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The Danish auto designer Henrik Fisker — the mind behind the original Fisker Karma plug-in hybrid, amongst a great many other cars — recently gave an interesting interview that seems worth sharing bits of here.


Henrik Fisker Talks EMotion EV (Excerpts)

The Danish auto designer Henrik Fisker — the mind behind the original Fisker Karma plug-in hybrid, amongst a great many other cars — recently gave an interesting interview that seems worth sharing bits of here.

The Danish auto designer Henrik Fisker — the mind behind the original Fisker Karma plug-in hybrid, amongst a great many other cars — recently gave an interesting interview that seems worth sharing bits of here.

With the launch of his new Fisker EMotion EV still a couple of years off, it can be easy to forget about it, and to focus rather on the Tesla Model 3 or the new Nissan LEAF, but it’s worth keeping an eye on things when you consider how wild some of the claims made to date by Fisker have been.

On that note … the Fisker EMotion will apparently be using 21700 cylindrical cells from LG Chem with NCM (nickel-cobalt-manganese) cathode chemistry in its battery pack, so some of Fisker’s earlier comments seem to have ended up not being accurate. Fisker still claims that the EMotion battery packs will possess the “highest energy density in the world” — but I suppose that we’ll have to wait to find out if there’s truth to that claim. Fisker is still promising a single-charge range of more than 400 miles, it should be noted.

Long-term plans center around solid-state battery technology, interestingly. This tech, which will reportedly utilize graphene, won’t be ready until “probably” sometime after 2022 or 2023, according to Fisker. To be clear, there’s a lot of hype around solid-state batteries and they are generally seen as the future of EV battery tech, but timelines for their mass commercialization and use in EVs are always several years out seemingly because no one knows how to actually “get there” yet. Research is being done, improvements are being made, but it seems there is no path clearly identified for making it to that final step.

Back to Fisker, Autoblog provides more: “It’s not settled where Fisker will build its first car, the $129,900 EMotion EV, yet. The company is looking to buy an existing factory but hasn’t chosen one yet. Henrik Fisker tells us they’ve looked at a few, but with no hint of pressure in his voice, says, ‘We don’t have to make a decision until the end of the year.’ Fisker expects to begin producing the EMotion in 2019.

“The Fisker EMotion is powered by two electric motors, one in the front and one in back, giving it all-wheel drive. Fisker told us the EMotion has ‘a new type of electric motor that we are working on together with a very large supplier.’ He said it’s efficient, light, and compact, but declined to offer up other details, including output.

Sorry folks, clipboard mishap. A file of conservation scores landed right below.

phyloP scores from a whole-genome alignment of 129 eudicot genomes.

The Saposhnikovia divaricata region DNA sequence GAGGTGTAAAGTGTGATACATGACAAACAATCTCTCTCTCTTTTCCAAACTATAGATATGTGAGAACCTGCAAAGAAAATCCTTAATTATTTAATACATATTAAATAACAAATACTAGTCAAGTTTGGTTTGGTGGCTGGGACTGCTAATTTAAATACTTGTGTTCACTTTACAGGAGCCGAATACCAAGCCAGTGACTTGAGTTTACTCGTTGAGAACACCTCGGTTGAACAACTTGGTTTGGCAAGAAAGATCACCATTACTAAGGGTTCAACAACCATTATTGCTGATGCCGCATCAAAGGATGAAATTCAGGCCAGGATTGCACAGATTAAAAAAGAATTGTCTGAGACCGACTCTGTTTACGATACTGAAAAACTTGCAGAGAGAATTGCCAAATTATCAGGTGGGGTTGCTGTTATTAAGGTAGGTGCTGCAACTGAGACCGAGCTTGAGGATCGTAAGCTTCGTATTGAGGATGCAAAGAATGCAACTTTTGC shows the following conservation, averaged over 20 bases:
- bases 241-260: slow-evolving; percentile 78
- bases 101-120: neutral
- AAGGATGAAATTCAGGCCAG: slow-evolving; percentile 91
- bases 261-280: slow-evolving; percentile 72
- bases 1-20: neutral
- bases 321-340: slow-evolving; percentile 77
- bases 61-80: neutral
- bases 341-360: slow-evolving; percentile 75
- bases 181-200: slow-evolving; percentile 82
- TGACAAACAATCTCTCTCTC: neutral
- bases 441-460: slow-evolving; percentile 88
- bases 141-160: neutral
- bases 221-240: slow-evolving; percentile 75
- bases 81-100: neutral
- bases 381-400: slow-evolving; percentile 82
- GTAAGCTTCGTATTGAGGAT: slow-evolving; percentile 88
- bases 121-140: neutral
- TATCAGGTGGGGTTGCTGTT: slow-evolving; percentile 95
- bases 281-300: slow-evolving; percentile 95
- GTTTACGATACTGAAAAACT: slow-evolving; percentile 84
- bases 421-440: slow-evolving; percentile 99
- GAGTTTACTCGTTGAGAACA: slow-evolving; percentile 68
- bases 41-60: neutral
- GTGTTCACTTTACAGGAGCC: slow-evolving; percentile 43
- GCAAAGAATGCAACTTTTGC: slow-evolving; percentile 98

“… Fisker’s not happy with the idea of stopping at a destination, such as a mall, where it takes an hour or so to charge (assuming there’s a charging point available). Instead, Fisker envisions a new standard of chargers, which he calls ‘UltraChargers,’ located at gas stations, that add 100 miles of range in nine minutes. He tells us his company is in talks with big oil companies to install these UltraChargers at their retail locations. While the Fisker EMotion will be an expensive vehicle, it’s this charging technology that he thinks will eventually get the masses into EVs. But what is it?”

Many of you may be intrigued at this point. We are, but with a healthy bit of skepticism. But we can say that Fisker seems to be going about things in a unique way.

Fisker stated, “We are working on this new charging, which is a different type of charging. It’s not a cable, and it’s not inductive charging. We can’t really reveal it yet — we’re working on prototypes right now — but I think this could be a new standard where you actually don’t even have to get out of the car to charge the vehicle.”

Autoblog adds: “Boy, did our ears perk up at that. Without getting into too much detail, Henrik Fisker told us that his company is working on prototypes for this new type of charger with ABB, a European provider of fast charging infrastructure. The EMotion will still be able to use the same types of charging stations we have today (it will use the CCS charging standard), ‘but we also want to launch it with this new type of charger, which we think is pretty exciting,’ Fisker said, ‘and a game-changer’.”

Perhaps they are talking about this kind of charging tech?

Overall, it’s an interesting bundle of comments, though when you consider how mercurial Fisker can come across, who knows how things will play out exactly? If nothing else, the EMotion certainly sounds like a very interesting product.

As a bookend to this article, I’ll note here that Fisker was quoted as saying that he thought EVs would achieve a 20% market penetration rate in the US within 10 or so years, and a higher rate in markets elsewhere that incentivize them more.

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Written By

James Ayre's background is predominantly in geopolitics and history, but he has an obsessive interest in pretty much everything. After an early life spent in the Imperial Free City of Dortmund, James followed the river Ruhr to Cofbuokheim, where he attended the University of Astnide. And where he also briefly considered entering the coal mining business. He currently writes for a living, on a broad variety of subjects, ranging from science, to politics, to military history, to renewable energy.


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